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This report summarises the results of a research project commissioned by BRE Trust to apply a methodology developed to calculate the cost of poor housing in England to the housing of London. A full description of the original methodology is contained in 'The real cost of poor housing'. The results of this research show that there is proportionately slightly less poor housing in London than in the rest of England. This is largely due to the fact that London has a much higher proportion of homes that are purpose-built flats than the rest of England and such dwellings tend to be newer, more energy efficient and in better repair than other types of home. However, housing conditions vary considerably both between and within boroughs and there are parts of London where housing conditions are significantly worse than both the national and London average. Overall, there is a high (and previously unreported) proportion of health and safety hazards in the housing of London. While great strides have been made in improving the energy efficiency of the housing stock, an unacceptable number of households are likely to experience fuel poverty and overcrowding, as a result of the increasingly high housing costs in London. If works are targeted to reduce the worst health and safety hazards in these poor homes to an acceptable level, it is estimated that there will be a benefit to the National Health Service (NHS) of some £56 million per year. This figure could rise to over £140 million if we include other costs related to living in poor housing, including lack of educational attainment, lost work days, additional cost to the emergency and social services, additional energy and insurance costs. Providing more affordable housing and dealing with fuel poverty will save even more!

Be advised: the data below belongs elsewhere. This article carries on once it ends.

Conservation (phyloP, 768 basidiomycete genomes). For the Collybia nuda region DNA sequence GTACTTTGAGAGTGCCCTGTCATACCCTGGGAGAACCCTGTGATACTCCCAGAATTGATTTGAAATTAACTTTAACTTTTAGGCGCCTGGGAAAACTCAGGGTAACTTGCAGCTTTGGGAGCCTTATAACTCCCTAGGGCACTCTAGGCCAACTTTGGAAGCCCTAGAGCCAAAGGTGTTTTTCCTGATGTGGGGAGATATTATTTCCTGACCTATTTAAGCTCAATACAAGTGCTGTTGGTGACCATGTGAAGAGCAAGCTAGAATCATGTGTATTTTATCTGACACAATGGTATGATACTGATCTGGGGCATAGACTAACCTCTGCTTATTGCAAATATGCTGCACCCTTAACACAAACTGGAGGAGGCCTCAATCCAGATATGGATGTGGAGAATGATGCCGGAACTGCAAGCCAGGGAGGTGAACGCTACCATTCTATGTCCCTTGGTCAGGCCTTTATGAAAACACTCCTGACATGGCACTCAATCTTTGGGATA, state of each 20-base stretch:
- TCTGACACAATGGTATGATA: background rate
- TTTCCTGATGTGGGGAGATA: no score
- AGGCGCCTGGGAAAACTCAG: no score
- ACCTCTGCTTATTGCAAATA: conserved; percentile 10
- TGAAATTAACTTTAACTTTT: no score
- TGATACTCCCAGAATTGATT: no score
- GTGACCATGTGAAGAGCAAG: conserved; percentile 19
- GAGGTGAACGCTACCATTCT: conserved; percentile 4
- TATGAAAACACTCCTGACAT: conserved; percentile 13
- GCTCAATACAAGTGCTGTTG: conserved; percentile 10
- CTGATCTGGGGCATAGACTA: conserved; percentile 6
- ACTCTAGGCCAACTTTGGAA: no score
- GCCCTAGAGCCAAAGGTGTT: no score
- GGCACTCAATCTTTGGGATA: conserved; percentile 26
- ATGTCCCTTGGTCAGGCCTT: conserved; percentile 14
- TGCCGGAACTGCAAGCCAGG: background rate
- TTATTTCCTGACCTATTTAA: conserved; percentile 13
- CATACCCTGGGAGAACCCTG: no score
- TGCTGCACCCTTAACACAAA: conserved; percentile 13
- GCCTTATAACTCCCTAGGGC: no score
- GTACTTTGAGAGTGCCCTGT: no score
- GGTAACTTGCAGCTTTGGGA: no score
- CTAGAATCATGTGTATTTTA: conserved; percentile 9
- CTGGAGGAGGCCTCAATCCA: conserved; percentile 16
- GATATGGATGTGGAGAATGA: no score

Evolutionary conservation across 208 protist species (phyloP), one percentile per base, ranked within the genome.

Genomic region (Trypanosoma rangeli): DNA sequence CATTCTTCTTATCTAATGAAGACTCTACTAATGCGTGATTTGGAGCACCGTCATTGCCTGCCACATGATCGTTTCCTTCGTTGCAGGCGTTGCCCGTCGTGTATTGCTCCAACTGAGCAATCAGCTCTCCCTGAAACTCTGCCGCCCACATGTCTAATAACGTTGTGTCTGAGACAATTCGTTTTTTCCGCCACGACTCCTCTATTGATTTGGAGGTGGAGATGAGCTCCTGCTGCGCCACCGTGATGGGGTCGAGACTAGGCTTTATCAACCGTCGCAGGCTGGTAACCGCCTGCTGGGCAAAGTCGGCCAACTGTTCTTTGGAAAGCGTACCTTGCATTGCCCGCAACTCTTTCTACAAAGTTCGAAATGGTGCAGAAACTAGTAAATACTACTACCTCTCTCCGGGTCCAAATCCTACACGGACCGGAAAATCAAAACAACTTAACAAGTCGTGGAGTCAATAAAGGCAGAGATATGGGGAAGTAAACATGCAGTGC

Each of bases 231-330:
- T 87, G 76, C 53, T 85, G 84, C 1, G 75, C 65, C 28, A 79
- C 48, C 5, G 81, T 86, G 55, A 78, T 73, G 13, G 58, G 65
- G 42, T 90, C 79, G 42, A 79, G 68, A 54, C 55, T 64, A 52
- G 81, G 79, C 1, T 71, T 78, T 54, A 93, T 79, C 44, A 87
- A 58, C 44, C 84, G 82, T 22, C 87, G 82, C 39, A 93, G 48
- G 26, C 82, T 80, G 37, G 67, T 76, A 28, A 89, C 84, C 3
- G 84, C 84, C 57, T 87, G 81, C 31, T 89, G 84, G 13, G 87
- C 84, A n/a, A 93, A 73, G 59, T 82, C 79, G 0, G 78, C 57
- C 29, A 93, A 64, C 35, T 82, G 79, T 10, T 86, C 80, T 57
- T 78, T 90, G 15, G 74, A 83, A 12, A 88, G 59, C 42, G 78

Table of Contents
Foreword 1. Executive Summary 2. Introduction 3. Quantifying Poor Housing in London 4. Examples of HHSRS Hazards in London 5. Excess Cold and Fuel Poverty in London 6. The Costs of Dealing with Poor Housing in London 7. The Costs to Society and Cost-benefits of Improving Homes with Category 1 Hazards in London 8. Case Studies of Health Cost-benefit Interventions 9. References
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